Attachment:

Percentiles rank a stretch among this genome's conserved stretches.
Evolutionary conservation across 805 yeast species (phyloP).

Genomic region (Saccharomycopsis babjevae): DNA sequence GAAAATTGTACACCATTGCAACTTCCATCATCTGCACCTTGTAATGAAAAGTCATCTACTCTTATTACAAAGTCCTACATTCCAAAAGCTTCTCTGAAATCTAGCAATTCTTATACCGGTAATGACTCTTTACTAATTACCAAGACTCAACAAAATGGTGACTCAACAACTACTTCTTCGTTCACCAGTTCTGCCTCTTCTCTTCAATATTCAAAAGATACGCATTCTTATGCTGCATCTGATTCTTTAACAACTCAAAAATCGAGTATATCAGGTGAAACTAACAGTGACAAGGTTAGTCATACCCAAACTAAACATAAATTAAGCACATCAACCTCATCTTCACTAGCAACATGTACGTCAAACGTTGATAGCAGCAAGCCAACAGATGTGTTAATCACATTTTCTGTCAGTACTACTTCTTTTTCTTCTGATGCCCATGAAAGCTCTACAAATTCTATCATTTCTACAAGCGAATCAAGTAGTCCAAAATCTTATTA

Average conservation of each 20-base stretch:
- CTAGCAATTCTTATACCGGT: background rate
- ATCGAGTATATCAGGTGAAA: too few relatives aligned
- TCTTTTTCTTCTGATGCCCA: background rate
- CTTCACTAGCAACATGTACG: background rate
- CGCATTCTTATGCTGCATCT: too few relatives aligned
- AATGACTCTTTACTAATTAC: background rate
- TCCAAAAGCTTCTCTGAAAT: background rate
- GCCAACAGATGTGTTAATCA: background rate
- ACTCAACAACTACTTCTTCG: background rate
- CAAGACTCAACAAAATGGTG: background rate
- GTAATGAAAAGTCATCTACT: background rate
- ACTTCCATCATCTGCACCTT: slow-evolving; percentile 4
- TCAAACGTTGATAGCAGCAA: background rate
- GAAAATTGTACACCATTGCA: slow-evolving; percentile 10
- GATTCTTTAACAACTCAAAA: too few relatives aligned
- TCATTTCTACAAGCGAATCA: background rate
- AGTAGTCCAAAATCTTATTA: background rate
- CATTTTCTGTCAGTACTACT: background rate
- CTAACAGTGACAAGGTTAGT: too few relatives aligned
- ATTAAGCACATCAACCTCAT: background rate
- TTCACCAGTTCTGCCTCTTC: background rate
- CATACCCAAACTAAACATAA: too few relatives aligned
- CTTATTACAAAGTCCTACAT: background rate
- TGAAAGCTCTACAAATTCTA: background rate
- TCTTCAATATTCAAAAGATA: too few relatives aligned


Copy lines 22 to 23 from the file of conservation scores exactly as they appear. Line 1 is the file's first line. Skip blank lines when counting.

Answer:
- CATTTTCTGTCAGTACTACT: background rate
- CTAACAGTGACAAGGTTAGT: too few relatives aligned